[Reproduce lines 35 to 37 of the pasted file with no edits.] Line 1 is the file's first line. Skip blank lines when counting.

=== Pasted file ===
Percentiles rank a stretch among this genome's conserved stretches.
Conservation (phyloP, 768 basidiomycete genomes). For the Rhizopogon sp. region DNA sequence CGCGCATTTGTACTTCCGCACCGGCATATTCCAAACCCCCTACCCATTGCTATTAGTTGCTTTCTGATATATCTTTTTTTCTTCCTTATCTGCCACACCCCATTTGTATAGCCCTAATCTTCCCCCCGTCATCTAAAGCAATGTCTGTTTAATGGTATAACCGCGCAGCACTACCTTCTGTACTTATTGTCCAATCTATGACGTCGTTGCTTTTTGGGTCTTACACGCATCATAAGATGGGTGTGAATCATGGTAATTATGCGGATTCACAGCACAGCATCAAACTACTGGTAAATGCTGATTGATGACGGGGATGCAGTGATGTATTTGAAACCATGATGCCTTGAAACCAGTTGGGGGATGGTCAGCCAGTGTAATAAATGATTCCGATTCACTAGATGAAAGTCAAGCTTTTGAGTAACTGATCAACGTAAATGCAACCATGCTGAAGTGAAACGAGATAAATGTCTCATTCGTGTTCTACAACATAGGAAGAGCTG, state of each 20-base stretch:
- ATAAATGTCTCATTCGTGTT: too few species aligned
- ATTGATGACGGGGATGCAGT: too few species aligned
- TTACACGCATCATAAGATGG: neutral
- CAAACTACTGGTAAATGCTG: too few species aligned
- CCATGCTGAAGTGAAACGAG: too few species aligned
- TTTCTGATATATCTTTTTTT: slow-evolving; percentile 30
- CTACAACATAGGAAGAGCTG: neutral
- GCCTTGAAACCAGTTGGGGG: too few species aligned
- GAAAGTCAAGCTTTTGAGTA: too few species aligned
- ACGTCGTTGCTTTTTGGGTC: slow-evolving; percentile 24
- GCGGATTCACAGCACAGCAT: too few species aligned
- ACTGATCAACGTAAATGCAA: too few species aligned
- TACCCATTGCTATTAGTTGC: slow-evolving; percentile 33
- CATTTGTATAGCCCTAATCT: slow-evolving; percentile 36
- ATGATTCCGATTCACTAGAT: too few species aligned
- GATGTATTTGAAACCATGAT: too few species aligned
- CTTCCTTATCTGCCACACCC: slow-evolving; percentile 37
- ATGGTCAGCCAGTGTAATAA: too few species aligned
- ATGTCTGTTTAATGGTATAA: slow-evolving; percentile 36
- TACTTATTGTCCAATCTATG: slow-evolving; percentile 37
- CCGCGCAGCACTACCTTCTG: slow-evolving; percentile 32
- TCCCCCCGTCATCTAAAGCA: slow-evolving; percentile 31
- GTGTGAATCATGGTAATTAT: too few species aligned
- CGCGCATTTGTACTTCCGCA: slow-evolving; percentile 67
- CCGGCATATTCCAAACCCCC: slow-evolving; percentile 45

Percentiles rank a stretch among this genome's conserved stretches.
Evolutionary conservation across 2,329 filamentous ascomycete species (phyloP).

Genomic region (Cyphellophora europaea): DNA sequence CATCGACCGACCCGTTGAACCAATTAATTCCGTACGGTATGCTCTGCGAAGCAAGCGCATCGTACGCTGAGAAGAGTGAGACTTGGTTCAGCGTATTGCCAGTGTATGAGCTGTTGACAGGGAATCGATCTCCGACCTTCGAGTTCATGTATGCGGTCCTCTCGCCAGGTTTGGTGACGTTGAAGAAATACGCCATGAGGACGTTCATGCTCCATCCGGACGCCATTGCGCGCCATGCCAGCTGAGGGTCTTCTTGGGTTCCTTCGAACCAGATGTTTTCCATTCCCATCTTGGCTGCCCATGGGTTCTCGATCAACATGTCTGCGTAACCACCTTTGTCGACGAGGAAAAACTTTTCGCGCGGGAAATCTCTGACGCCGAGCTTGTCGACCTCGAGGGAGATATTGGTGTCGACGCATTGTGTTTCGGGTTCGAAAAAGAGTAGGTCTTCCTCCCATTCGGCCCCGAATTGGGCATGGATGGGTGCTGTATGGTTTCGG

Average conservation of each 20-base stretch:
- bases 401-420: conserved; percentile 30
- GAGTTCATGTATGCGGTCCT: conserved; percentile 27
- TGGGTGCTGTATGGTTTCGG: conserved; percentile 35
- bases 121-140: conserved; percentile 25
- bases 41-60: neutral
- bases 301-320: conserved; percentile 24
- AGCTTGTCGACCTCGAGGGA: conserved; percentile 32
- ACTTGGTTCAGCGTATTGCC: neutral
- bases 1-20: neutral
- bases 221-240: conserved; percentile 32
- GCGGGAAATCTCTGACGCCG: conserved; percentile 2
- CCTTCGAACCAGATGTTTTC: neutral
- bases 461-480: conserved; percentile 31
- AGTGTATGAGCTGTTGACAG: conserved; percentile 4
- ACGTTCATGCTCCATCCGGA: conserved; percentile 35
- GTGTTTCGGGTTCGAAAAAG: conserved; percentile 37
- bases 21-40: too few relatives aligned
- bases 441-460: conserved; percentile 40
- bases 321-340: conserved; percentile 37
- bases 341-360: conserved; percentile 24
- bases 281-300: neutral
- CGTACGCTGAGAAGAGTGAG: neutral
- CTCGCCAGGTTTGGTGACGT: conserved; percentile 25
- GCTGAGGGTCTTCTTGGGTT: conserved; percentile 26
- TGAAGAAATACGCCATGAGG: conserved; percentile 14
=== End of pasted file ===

- bases 121-140: conserved; percentile 25
- bases 41-60: neutral
- bases 301-320: conserved; percentile 24